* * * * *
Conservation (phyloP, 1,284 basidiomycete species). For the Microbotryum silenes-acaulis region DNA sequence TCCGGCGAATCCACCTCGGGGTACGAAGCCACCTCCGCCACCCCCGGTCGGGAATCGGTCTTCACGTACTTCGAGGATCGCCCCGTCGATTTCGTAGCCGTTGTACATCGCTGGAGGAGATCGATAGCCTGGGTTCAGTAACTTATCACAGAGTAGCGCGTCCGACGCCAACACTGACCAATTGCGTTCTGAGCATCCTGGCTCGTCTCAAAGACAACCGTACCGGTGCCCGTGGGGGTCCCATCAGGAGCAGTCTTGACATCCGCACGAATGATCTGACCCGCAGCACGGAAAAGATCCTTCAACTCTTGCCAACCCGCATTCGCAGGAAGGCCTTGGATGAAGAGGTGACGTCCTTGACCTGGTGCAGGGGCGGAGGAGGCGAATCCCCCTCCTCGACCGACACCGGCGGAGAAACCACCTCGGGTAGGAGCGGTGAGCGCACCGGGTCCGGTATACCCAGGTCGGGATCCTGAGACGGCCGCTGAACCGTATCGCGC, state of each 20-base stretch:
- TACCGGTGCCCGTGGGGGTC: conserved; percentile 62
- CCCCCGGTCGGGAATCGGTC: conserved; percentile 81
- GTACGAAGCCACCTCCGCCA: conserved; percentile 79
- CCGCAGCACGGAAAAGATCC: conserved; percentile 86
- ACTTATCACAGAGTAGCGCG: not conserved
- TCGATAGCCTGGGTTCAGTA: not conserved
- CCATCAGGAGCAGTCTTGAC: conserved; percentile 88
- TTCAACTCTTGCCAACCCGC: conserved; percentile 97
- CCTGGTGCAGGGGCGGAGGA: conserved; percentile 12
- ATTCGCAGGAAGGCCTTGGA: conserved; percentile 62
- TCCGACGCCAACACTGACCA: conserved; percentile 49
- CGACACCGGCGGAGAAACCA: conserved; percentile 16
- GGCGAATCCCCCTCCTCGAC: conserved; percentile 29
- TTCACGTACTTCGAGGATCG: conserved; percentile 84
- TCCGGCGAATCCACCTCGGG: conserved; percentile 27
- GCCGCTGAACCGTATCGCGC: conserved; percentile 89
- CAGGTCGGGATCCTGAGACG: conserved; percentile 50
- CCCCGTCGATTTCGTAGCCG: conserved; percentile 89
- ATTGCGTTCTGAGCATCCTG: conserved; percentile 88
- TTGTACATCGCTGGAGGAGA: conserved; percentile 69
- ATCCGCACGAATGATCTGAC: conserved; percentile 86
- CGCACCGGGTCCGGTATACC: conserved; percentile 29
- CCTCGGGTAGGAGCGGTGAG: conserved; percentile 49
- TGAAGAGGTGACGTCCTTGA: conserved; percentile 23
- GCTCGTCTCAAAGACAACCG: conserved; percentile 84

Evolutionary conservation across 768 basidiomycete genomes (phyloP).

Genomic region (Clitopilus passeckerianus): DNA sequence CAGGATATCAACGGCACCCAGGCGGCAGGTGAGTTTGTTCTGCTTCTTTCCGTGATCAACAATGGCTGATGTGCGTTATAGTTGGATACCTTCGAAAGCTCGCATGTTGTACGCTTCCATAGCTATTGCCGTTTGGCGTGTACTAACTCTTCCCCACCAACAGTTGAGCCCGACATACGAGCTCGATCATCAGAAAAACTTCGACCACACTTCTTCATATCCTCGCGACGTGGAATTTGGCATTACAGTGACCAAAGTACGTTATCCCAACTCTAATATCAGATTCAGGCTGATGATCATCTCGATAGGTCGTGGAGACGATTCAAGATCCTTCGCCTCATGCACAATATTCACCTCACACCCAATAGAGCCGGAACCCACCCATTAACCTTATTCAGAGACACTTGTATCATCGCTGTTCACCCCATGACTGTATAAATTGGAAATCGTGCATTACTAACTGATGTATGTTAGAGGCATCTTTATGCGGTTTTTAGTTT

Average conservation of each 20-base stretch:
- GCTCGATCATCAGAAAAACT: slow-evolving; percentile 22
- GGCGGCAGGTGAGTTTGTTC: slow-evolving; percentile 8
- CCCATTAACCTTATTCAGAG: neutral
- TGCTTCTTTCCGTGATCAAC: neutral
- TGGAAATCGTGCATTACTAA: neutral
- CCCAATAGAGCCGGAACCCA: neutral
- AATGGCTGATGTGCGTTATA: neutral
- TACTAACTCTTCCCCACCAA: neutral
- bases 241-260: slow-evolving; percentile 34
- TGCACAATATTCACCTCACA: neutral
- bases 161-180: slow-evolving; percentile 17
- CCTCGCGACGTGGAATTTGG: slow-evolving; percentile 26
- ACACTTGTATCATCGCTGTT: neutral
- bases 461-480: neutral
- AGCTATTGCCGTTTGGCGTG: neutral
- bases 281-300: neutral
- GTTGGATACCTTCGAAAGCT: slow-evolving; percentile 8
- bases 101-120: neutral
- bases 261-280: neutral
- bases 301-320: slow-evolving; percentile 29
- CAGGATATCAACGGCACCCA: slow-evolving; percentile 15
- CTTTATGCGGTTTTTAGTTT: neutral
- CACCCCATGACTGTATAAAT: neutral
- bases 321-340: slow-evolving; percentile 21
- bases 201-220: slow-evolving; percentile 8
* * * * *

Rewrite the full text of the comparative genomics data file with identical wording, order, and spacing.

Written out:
Conservation (phyloP, 1,284 basidiomycete species). For the Microbotryum silenes-acaulis region DNA sequence TCCGGCGAATCCACCTCGGGGTACGAAGCCACCTCCGCCACCCCCGGTCGGGAATCGGTCTTCACGTACTTCGAGGATCGCCCCGTCGATTTCGTAGCCGTTGTACATCGCTGGAGGAGATCGATAGCCTGGGTTCAGTAACTTATCACAGAGTAGCGCGTCCGACGCCAACACTGACCAATTGCGTTCTGAGCATCCTGGCTCGTCTCAAAGACAACCGTACCGGTGCCCGTGGGGGTCCCATCAGGAGCAGTCTTGACATCCGCACGAATGATCTGACCCGCAGCACGGAAAAGATCCTTCAACTCTTGCCAACCCGCATTCGCAGGAAGGCCTTGGATGAAGAGGTGACGTCCTTGACCTGGTGCAGGGGCGGAGGAGGCGAATCCCCCTCCTCGACCGACACCGGCGGAGAAACCACCTCGGGTAGGAGCGGTGAGCGCACCGGGTCCGGTATACCCAGGTCGGGATCCTGAGACGGCCGCTGAACCGTATCGCGC, state of each 20-base stretch:
- TACCGGTGCCCGTGGGGGTC: conserved; percentile 62
- CCCCCGGTCGGGAATCGGTC: conserved; percentile 81
- GTACGAAGCCACCTCCGCCA: conserved; percentile 79
- CCGCAGCACGGAAAAGATCC: conserved; percentile 86
- ACTTATCACAGAGTAGCGCG: not conserved
- TCGATAGCCTGGGTTCAGTA: not conserved
- CCATCAGGAGCAGTCTTGAC: conserved; percentile 88
- TTCAACTCTTGCCAACCCGC: conserved; percentile 97
- CCTGGTGCAGGGGCGGAGGA: conserved; percentile 12
- ATTCGCAGGAAGGCCTTGGA: conserved; percentile 62
- TCCGACGCCAACACTGACCA: conserved; percentile 49
- CGACACCGGCGGAGAAACCA: conserved; percentile 16
- GGCGAATCCCCCTCCTCGAC: conserved; percentile 29
- TTCACGTACTTCGAGGATCG: conserved; percentile 84
- TCCGGCGAATCCACCTCGGG: conserved; percentile 27
- GCCGCTGAACCGTATCGCGC: conserved; percentile 89
- CAGGTCGGGATCCTGAGACG: conserved; percentile 50
- CCCCGTCGATTTCGTAGCCG: conserved; percentile 89
- ATTGCGTTCTGAGCATCCTG: conserved; percentile 88
- TTGTACATCGCTGGAGGAGA: conserved; percentile 69
- ATCCGCACGAATGATCTGAC: conserved; percentile 86
- CGCACCGGGTCCGGTATACC: conserved; percentile 29
- CCTCGGGTAGGAGCGGTGAG: conserved; percentile 49
- TGAAGAGGTGACGTCCTTGA: conserved; percentile 23
- GCTCGTCTCAAAGACAACCG: conserved; percentile 84

Evolutionary conservation across 768 basidiomycete genomes (phyloP).

Genomic region (Clitopilus passeckerianus): DNA sequence CAGGATATCAACGGCACCCAGGCGGCAGGTGAGTTTGTTCTGCTTCTTTCCGTGATCAACAATGGCTGATGTGCGTTATAGTTGGATACCTTCGAAAGCTCGCATGTTGTACGCTTCCATAGCTATTGCCGTTTGGCGTGTACTAACTCTTCCCCACCAACAGTTGAGCCCGACATACGAGCTCGATCATCAGAAAAACTTCGACCACACTTCTTCATATCCTCGCGACGTGGAATTTGGCATTACAGTGACCAAAGTACGTTATCCCAACTCTAATATCAGATTCAGGCTGATGATCATCTCGATAGGTCGTGGAGACGATTCAAGATCCTTCGCCTCATGCACAATATTCACCTCACACCCAATAGAGCCGGAACCCACCCATTAACCTTATTCAGAGACACTTGTATCATCGCTGTTCACCCCATGACTGTATAAATTGGAAATCGTGCATTACTAACTGATGTATGTTAGAGGCATCTTTATGCGGTTTTTAGTTT

Average conservation of each 20-base stretch:
- GCTCGATCATCAGAAAAACT: slow-evolving; percentile 22
- GGCGGCAGGTGAGTTTGTTC: slow-evolving; percentile 8
- CCCATTAACCTTATTCAGAG: neutral
- TGCTTCTTTCCGTGATCAAC: neutral
- TGGAAATCGTGCATTACTAA: neutral
- CCCAATAGAGCCGGAACCCA: neutral
- AATGGCTGATGTGCGTTATA: neutral
- TACTAACTCTTCCCCACCAA: neutral
- bases 241-260: slow-evolving; percentile 34
- TGCACAATATTCACCTCACA: neutral
- bases 161-180: slow-evolving; percentile 17
- CCTCGCGACGTGGAATTTGG: slow-evolving; percentile 26
- ACACTTGTATCATCGCTGTT: neutral
- bases 461-480: neutral
- AGCTATTGCCGTTTGGCGTG: neutral
- bases 281-300: neutral
- GTTGGATACCTTCGAAAGCT: slow-evolving; percentile 8
- bases 101-120: neutral
- bases 261-280: neutral
- bases 301-320: slow-evolving; percentile 29
- CAGGATATCAACGGCACCCA: slow-evolving; percentile 15
- CTTTATGCGGTTTTTAGTTT: neutral
- CACCCCATGACTGTATAAAT: neutral
- bases 321-340: slow-evolving; percentile 21
- bases 201-220: slow-evolving; percentile 8